Name a big classic festival. Surely Woodstock springs to mind. Even if you haven’t seen any actual footage you will think of flowers, hippies and those awkward pink round sunglasses that are totally coming back now. So peace, love, some drugs mmkay, and musicians with hair down to their ankles. Sure, that’s all true. But was that all there was to it?
Woodstock was off to a great start, with Richie Havens opening the festival with nothing more than a guitar, a mic and a stool to sit on. Poor toothless Richie, who with his scruffy beard was the ultimate personification of a protest singer if ever there was one. Why poor? Because the rest of the acts were stuck in a massive traffic jam, Richie had to stretch, and stretch, and stretch some more.. Having run out of songs after an hour or so, he tried to stall his gig by asking the sound guy for “more guitar on the monitors!”, then “less guitar on the monitors!”, “more mic on the monitors!” and as time went by, his requests for the sound guy became increasingly more random. But time did pass and sure enough, when Richie was at the end of his sanity, he started strumming a random chord, thought of an old spiritual song he had once heard and turned it into a historical performance of his now famous song “Freedom”. Finally he was saved when artists started arriving. Total running time: over three hours!
Though not all performers would openly state or admit it, ‘hashtag freedom’ of course also spread to the green room (pun intended). The Who’s Roger Daltrey was, in his own words, tripping balls while performing their super late-night set. Carlos Santana was enjoying some mescaline backstage when management bumped his show to an earlier slot, forcing him to go on stage high as a kite. So while Santana’s 20 year old drummer (!!!) was playing his ass off, footage of Carlos makes it painfully clear that he was on something (or everything).
Someone who didn’t get to live the experience was Joni Mitchell. She did get to witness the festival though, but on a tv. That’s right. Her manager thought she would get more exposure playing on the famous Dick Cavett show, so he decided she didn’t need to play this Woodstock thingy. The ironic thing was that most of the bands that joined her on this show had indeed performed at Woodstock the day before and simply arrived at the TV studio with a light buzz, but right on time to shoot the program nonetheless. Now Joni Mitchell, being a songwriter, wrote a song about Woodstock. A slightly depressing piano ballad with an undertone of “boohoohoo”. Joni’s boyfriend at the time, Graham Nash, who had in fact played on the festival, took the song and turned it into a powerful rock song together with his besties Crosby, Stills (Nash) & Young. Of course it was this version, and not Joni’s, that topped the charts soon after. Double ouch.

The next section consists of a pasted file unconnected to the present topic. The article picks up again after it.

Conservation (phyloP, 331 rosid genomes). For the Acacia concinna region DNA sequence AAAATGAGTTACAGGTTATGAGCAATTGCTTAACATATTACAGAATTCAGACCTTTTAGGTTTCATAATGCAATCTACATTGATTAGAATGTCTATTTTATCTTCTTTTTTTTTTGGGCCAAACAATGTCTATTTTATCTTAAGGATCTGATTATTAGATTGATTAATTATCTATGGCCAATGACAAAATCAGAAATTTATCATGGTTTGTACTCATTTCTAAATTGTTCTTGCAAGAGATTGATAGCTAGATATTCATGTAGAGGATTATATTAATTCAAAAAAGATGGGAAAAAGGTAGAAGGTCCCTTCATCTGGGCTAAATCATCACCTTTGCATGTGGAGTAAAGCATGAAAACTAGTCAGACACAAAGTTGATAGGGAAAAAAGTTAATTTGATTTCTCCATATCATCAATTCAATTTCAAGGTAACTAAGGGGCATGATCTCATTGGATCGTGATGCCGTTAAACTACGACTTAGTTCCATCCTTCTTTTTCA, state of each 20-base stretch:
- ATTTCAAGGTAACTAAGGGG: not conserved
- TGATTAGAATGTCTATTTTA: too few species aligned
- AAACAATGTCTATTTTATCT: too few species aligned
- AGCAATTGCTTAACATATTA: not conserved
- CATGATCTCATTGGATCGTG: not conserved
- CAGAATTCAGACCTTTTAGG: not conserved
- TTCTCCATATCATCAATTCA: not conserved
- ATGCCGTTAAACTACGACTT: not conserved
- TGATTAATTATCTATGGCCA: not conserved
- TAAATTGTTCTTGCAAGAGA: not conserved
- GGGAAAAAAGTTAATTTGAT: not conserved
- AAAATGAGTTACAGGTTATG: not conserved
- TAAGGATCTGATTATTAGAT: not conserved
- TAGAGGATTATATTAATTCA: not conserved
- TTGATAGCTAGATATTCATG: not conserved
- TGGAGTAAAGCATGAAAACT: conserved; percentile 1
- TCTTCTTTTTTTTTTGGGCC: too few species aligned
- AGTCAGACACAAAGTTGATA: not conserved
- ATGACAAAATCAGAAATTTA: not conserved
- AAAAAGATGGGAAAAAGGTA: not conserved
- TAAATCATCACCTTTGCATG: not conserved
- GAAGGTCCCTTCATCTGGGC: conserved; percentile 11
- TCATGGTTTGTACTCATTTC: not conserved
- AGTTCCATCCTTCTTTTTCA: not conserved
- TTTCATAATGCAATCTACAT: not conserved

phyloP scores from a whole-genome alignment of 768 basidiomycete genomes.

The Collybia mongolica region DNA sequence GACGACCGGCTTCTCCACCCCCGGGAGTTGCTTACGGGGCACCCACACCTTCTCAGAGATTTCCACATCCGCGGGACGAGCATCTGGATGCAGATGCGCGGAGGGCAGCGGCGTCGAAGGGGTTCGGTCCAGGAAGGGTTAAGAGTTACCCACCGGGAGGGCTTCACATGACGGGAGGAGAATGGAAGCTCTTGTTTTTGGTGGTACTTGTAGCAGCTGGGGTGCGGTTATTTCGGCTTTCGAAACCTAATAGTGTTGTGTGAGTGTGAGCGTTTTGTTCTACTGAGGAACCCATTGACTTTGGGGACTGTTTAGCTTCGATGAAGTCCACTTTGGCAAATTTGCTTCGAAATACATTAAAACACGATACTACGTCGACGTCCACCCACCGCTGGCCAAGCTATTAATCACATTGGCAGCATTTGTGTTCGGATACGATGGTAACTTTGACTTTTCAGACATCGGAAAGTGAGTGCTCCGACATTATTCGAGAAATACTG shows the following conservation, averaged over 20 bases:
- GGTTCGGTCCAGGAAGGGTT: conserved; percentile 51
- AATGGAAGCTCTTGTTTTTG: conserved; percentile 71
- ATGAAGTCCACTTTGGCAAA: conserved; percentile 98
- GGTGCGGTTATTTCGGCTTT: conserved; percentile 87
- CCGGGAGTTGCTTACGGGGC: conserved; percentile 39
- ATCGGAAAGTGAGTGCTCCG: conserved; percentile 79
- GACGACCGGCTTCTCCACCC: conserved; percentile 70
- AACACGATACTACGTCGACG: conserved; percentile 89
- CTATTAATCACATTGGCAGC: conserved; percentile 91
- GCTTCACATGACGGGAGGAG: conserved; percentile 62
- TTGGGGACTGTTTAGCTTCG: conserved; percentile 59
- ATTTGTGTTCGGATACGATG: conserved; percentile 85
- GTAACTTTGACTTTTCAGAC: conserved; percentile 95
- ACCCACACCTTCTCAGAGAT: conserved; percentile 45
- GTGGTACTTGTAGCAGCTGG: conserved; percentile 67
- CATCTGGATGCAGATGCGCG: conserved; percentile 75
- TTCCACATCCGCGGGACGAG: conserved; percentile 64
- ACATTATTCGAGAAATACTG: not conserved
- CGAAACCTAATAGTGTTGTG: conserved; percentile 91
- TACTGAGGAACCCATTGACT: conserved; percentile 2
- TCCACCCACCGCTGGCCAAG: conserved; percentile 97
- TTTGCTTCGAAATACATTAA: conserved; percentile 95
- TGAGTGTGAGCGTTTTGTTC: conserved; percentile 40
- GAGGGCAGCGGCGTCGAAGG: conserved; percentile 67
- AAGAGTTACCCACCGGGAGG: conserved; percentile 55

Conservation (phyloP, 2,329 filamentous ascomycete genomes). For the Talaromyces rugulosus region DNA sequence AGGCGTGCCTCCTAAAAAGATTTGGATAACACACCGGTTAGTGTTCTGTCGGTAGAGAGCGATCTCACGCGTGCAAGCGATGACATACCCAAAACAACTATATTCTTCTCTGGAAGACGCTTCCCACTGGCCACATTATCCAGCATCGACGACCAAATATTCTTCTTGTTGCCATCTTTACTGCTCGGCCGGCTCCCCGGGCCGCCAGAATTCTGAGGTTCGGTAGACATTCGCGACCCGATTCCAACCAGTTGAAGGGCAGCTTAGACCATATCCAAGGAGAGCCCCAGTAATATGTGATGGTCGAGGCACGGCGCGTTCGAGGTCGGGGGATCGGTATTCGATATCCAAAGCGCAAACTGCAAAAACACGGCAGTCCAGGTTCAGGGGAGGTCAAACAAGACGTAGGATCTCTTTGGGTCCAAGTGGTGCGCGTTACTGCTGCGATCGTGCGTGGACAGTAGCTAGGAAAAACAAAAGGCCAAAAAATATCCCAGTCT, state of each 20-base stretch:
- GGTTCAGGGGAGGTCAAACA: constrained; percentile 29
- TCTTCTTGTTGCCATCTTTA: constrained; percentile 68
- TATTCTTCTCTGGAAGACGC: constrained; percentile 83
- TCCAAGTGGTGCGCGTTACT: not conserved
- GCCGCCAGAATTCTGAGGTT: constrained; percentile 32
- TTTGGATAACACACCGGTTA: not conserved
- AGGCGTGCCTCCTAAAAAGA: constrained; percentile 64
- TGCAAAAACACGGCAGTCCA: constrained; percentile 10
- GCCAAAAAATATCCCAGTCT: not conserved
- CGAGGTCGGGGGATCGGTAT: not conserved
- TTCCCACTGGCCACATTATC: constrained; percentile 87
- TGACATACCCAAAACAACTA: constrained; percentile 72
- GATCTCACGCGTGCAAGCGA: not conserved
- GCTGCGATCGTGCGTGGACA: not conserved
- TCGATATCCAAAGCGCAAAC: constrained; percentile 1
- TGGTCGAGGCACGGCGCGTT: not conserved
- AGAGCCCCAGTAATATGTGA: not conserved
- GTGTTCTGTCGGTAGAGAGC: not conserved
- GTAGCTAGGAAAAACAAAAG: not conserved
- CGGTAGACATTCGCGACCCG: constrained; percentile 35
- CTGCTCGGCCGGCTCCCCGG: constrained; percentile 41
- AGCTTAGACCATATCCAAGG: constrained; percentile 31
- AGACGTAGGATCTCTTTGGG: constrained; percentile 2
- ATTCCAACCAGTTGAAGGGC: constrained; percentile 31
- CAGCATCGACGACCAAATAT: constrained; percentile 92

Although the 60’s are often seen as the pinnacle of peace, love and understanding, this seems to have changed with the rise of these bigger festivals. Not even a year after Woodstock, the New York Popfestival fell victim to extremist groups, demanding free admittance while causing all kinds of mayhem. Only a month later in the UK, the Isle of Wight festival was host to many riots, people jumping fences, and promoters caring more about money than music. With over 600.000 people attending the festival, and not nearly enough room to fit them in, peace (not to mention love) was stretched to its limits. In sheer size of both acts (over 50) and attendees, Isle of Wight was never matched again.
In ’94 a second incarnation of Woodstock was organised, but much of the festival terrain was washed away by heavy rain after the first day, essentially turning the entire experience into a musical mudbath. Five years later, Woodstock ’99 was supposed to be the 30 year anniversary of the ultimate symbol of peace & love, but instead was cut short after violent incidents, sexual assault and massive bonfires (including a burning audio tower, nice). Oh how far we’ve strayed from Monterey ’67, where the only thing burning was Jimi Hendrix’ guitar. As Bob Dylan would have said; the times they are a-changin’.
Needless to say, big festivals are still alive and kicking. Sziget, Glastonbury, Roskilde, and I can keep going. Not to mention the many festivals in Amsterdam that seem to be named by randomly opening dictionaries (Appelsap anyone?). Together with the return of the strange pink round sunglasses, I think we may be onto something. Summer is coming, “and we’ve got to get ourselves, back to the garden”